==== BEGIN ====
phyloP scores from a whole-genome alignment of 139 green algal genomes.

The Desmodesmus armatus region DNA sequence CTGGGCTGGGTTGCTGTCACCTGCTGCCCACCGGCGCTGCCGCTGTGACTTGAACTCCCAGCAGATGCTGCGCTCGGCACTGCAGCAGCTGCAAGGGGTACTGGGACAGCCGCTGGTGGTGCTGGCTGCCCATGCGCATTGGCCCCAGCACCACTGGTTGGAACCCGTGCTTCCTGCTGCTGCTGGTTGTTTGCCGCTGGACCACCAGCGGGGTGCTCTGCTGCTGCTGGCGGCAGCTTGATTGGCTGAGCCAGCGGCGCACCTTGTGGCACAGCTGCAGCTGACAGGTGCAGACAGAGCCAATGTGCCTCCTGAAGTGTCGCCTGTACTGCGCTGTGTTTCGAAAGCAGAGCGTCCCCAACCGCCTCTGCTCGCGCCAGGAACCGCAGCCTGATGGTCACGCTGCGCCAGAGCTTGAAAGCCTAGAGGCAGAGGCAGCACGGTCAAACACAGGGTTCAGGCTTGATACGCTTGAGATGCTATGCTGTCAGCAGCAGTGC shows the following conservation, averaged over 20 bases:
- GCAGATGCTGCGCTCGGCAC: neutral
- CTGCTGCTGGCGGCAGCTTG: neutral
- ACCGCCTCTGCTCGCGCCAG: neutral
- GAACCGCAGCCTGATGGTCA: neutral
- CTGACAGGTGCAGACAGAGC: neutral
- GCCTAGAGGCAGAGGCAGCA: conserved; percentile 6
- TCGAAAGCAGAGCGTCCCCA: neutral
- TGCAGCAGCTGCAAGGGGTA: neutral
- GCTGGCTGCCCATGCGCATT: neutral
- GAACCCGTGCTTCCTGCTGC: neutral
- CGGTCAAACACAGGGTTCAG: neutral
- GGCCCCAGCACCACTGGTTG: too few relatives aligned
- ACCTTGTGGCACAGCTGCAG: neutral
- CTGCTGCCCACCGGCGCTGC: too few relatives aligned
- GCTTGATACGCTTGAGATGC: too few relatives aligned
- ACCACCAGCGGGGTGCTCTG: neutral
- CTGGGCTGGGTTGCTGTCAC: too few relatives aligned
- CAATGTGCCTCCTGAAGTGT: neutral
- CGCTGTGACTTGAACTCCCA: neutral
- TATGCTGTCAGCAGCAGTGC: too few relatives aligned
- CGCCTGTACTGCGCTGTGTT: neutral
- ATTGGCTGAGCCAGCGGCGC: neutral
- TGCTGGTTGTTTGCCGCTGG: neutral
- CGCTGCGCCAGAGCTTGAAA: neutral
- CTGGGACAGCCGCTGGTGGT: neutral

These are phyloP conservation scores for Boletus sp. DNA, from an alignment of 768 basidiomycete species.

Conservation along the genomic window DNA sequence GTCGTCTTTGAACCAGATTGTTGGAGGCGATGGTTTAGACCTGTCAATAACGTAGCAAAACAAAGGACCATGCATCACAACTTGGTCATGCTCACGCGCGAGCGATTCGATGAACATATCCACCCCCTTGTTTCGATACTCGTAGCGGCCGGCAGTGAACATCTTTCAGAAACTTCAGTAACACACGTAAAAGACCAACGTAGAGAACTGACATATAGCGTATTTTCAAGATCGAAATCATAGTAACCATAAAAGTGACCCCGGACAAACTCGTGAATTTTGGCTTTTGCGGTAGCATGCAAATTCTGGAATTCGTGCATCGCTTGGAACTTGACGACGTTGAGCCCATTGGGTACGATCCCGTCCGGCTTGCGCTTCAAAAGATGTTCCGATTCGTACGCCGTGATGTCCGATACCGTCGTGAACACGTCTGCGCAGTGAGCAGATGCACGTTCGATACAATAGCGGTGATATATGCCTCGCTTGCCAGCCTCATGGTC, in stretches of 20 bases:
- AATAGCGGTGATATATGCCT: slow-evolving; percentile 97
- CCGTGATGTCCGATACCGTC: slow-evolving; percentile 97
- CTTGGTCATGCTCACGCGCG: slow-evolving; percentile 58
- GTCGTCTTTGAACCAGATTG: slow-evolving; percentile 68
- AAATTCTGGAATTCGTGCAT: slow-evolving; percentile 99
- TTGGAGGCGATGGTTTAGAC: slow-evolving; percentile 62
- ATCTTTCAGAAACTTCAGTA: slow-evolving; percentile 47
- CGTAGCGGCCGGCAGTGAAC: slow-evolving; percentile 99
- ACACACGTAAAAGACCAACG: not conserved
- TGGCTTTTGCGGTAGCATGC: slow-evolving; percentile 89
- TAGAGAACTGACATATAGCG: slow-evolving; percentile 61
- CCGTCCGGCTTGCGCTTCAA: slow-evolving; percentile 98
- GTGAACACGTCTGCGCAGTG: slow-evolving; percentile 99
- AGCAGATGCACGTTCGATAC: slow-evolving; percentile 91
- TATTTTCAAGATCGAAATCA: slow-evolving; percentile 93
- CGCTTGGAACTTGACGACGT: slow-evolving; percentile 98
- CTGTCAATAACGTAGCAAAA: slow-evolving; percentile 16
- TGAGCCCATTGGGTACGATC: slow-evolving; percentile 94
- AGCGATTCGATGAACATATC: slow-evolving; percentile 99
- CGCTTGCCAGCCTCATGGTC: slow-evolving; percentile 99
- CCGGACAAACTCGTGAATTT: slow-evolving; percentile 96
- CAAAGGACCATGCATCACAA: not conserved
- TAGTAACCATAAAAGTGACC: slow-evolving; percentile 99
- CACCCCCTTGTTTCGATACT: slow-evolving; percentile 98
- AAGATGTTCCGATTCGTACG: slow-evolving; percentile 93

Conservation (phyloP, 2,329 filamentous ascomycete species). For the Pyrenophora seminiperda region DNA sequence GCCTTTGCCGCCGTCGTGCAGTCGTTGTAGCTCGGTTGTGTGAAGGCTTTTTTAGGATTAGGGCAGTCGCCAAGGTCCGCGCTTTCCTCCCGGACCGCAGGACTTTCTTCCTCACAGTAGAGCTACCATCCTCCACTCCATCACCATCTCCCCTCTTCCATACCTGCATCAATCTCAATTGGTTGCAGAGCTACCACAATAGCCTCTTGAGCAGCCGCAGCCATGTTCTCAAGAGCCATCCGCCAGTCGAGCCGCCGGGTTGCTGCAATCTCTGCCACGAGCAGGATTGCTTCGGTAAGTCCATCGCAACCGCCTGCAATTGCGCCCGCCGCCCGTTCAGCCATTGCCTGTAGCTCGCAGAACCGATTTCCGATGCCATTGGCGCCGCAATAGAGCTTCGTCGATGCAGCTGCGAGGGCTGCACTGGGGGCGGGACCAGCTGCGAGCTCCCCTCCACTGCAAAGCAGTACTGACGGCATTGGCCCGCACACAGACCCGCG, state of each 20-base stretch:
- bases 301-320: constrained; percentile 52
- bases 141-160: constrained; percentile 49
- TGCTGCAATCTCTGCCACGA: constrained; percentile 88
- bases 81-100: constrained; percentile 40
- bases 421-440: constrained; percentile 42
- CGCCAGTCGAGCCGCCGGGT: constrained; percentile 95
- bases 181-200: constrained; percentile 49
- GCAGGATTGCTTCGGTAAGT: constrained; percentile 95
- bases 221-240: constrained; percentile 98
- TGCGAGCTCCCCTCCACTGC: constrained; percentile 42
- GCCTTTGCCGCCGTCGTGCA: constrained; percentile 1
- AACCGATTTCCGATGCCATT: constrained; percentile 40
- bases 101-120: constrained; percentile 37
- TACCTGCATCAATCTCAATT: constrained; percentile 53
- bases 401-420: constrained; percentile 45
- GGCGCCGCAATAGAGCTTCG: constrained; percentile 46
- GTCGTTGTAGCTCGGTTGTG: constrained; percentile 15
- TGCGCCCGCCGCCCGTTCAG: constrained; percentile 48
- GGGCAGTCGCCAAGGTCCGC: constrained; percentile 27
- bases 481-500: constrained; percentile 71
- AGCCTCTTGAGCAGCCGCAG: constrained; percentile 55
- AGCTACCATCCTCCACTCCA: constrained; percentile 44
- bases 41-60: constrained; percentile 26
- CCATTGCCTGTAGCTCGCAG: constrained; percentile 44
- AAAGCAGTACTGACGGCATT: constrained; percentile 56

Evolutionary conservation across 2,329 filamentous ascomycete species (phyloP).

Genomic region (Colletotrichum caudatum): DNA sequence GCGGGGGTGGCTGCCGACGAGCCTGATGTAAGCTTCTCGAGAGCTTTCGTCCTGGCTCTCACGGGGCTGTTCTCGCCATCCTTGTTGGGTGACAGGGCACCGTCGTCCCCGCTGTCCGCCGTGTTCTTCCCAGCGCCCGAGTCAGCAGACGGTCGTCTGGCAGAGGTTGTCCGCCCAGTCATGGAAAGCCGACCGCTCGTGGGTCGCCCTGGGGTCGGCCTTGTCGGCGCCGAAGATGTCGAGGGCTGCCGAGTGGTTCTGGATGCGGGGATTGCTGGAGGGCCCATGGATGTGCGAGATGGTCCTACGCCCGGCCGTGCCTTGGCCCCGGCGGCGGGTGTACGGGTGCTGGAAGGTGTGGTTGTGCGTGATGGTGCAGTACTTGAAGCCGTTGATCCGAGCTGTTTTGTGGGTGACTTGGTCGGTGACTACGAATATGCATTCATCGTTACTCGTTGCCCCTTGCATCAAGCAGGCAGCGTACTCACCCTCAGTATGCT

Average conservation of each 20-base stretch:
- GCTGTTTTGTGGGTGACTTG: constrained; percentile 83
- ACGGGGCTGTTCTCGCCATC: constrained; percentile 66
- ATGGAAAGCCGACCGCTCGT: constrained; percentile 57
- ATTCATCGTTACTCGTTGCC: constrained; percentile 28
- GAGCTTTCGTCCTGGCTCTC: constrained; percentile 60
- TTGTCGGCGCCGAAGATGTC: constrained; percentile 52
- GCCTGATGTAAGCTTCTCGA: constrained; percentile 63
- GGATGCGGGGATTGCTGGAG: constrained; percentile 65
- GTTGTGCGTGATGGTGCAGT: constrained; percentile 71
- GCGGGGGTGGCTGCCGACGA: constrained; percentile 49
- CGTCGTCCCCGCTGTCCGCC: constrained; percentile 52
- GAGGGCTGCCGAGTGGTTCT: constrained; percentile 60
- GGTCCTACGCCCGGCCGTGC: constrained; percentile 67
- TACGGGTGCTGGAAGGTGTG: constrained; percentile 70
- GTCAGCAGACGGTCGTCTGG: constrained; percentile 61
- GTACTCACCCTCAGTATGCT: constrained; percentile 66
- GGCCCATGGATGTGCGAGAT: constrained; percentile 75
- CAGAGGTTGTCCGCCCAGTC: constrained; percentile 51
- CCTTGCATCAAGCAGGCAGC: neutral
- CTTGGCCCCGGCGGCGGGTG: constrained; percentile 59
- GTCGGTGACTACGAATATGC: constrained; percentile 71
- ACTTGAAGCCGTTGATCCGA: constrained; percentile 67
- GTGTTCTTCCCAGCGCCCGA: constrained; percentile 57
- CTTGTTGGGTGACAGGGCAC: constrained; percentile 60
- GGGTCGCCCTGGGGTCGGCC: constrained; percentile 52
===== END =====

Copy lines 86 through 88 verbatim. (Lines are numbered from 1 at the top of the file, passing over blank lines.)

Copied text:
- ATGGAAAGCCGACCGCTCGT: constrained; percentile 57
- ATTCATCGTTACTCGTTGCC: constrained; percentile 28
- GAGCTTTCGTCCTGGCTCTC: constrained; percentile 60